On November 3, he was arrested and charged under an arcane anti-conspiracy law barring meetings of more than three people.
As I told The Washington Post, we recognize that Sinduhije’s recent arrest has nothing to do with his journalism. Yet we worry about our friend and colleague and are outraged by his unjust treatment.
Named one of Time magazine’s top 100 most influential people, Sinduhije has been a voice of reason and common sense in Burundi. The government may be trying desperately to silence him, but his voice must be heard.
Jean-Claude, an ardent critic of corruption and human rights abuse in his country, was arrested in September 2008, and charged with “defamation”, simply for questioning President Nkurunziza’s expenditure at the Beijing Olympics.
Amnesty International has taken up the case, listing Jean-Claude as “a prisoner of conscience, detained solely for the peaceful exercise of his right to freedom of expression.”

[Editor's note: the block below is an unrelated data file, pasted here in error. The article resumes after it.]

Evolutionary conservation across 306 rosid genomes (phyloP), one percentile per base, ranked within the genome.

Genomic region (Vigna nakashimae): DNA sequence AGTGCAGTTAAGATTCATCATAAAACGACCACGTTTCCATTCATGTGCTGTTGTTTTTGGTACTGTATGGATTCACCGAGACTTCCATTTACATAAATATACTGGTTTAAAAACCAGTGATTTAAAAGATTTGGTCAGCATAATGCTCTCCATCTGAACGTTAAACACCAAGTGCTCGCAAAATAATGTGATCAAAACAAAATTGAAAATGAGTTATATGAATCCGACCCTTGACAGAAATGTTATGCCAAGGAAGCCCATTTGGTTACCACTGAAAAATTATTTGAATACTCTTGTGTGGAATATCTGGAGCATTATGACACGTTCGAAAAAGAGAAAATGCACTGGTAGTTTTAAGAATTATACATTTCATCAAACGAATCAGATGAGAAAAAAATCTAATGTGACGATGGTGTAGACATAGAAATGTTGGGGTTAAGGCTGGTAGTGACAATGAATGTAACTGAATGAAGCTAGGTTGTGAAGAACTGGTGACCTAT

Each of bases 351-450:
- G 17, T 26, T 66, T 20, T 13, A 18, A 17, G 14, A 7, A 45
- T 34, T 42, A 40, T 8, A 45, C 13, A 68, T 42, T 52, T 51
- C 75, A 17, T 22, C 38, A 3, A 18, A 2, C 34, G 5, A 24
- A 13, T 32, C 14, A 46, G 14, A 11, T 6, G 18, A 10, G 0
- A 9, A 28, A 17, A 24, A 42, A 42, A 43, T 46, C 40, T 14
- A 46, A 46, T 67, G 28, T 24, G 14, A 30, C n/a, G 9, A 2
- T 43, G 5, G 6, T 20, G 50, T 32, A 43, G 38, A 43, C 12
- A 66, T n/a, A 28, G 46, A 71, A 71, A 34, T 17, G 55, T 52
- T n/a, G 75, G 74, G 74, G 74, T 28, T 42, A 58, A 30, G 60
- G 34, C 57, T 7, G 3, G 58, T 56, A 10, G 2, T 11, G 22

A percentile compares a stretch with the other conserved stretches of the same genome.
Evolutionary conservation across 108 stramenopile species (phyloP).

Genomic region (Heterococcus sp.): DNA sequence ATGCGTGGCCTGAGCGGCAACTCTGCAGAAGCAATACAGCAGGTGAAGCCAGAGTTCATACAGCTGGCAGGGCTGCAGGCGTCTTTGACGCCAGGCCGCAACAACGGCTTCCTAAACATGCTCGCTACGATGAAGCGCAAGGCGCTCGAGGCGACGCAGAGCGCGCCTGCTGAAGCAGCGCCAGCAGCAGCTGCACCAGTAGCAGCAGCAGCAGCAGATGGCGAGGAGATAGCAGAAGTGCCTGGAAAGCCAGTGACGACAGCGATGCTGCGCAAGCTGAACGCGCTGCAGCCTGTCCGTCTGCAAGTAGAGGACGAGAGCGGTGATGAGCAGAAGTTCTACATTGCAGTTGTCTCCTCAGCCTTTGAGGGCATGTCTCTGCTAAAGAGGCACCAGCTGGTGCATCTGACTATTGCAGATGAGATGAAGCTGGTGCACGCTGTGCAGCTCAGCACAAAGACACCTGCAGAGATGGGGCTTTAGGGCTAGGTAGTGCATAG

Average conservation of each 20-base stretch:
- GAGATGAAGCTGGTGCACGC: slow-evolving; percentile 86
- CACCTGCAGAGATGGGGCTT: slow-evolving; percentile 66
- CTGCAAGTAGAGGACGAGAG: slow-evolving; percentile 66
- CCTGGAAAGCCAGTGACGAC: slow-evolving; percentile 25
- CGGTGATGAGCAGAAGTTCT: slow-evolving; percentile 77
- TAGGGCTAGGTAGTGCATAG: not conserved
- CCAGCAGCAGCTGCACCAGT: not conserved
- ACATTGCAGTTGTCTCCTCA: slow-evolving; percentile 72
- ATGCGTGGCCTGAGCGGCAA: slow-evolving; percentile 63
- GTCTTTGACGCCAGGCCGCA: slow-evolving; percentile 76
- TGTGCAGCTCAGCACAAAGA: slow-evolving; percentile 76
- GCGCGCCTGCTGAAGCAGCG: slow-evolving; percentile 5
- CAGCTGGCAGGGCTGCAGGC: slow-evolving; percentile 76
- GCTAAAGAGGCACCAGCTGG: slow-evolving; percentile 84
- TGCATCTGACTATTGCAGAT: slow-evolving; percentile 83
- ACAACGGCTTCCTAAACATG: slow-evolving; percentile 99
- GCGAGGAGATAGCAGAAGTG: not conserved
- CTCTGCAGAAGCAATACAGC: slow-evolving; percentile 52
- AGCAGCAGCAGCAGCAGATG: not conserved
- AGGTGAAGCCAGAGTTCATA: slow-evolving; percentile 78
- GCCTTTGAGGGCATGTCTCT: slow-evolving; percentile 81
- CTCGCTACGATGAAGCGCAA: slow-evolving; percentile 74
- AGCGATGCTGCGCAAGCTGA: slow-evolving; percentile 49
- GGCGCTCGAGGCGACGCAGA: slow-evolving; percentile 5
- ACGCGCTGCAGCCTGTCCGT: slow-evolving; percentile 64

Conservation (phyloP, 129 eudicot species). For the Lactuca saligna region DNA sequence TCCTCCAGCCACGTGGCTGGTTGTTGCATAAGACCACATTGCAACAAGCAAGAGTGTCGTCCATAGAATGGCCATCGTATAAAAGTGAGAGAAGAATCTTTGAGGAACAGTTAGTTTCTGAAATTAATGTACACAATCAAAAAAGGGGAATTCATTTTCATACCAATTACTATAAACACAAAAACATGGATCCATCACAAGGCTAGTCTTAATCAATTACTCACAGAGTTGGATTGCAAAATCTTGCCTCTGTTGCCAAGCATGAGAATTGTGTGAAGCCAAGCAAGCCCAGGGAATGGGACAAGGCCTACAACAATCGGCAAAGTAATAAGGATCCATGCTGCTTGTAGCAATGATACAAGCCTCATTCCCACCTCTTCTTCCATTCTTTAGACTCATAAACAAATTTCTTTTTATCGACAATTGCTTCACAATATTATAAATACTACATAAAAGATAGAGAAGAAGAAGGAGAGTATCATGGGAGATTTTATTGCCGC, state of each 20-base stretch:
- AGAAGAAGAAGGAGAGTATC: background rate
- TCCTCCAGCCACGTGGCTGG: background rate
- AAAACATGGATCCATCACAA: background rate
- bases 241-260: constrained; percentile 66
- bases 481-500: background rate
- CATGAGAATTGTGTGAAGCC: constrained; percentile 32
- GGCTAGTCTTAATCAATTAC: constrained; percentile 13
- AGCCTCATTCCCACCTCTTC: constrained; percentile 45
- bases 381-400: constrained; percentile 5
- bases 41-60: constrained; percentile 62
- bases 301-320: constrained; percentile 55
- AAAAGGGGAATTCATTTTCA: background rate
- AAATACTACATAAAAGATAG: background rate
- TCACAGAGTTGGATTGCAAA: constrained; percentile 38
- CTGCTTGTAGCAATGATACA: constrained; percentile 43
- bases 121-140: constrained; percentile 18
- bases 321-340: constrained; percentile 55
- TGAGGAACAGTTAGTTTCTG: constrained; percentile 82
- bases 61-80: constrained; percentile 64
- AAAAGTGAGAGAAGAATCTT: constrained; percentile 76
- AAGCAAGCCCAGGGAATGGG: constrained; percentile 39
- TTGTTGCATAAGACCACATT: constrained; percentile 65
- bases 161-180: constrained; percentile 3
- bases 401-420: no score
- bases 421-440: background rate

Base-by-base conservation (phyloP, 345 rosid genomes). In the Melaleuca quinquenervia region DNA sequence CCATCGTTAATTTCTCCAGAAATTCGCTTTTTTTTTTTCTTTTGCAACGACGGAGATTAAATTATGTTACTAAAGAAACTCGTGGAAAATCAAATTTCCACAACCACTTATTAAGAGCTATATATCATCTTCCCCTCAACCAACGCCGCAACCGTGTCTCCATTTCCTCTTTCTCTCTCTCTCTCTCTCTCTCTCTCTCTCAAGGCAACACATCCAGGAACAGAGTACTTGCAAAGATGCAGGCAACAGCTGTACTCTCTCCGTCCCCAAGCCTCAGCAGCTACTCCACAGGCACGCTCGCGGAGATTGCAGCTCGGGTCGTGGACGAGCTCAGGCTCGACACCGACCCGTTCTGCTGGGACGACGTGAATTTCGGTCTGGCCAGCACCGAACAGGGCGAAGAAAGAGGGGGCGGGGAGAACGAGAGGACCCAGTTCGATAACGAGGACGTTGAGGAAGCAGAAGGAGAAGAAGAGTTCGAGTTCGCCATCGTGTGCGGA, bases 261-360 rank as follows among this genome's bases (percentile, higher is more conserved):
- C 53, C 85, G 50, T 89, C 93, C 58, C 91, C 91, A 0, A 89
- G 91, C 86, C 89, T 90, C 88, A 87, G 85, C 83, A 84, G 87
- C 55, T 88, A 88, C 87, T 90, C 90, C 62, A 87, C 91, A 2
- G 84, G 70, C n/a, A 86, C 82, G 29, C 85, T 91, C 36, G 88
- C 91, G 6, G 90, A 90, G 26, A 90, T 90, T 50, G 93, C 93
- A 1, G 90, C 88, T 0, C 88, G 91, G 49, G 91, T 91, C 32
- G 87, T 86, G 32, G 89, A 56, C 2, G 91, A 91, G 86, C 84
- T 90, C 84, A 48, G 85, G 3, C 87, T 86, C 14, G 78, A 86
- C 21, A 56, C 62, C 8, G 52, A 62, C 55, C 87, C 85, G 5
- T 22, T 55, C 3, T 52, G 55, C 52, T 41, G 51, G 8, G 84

I’ve just set up an online petition to raise the profile of the case, and press for Jean-Claude’s release:
The UK Trade Unions Congress has endorsed a motion by the National Union of Journalists expressing ‘grave concern’ over the erosion of civil liberties in the UK, and the effect that this is having on freedom of expression.
“The terrorising of journalists isn’t just done by shadowy men in balaclavas, but also by governments and organisations who use the apparatus of the law or state authorities to suppress and distort the information they do not want the public to know and to terrorise the journalists involved through injunctions, threats to imprisonment and financial ruin,” NUJ General Secretary Jeremy Dear told the conference.
Dear cited the case of Sally Murrer, who is currently on trial for allegedly receiving information from a police officer that he had not been authorised to disclose, and the treatment by police of press photographers in a raid on the “Climate Camp” protest earlier this year.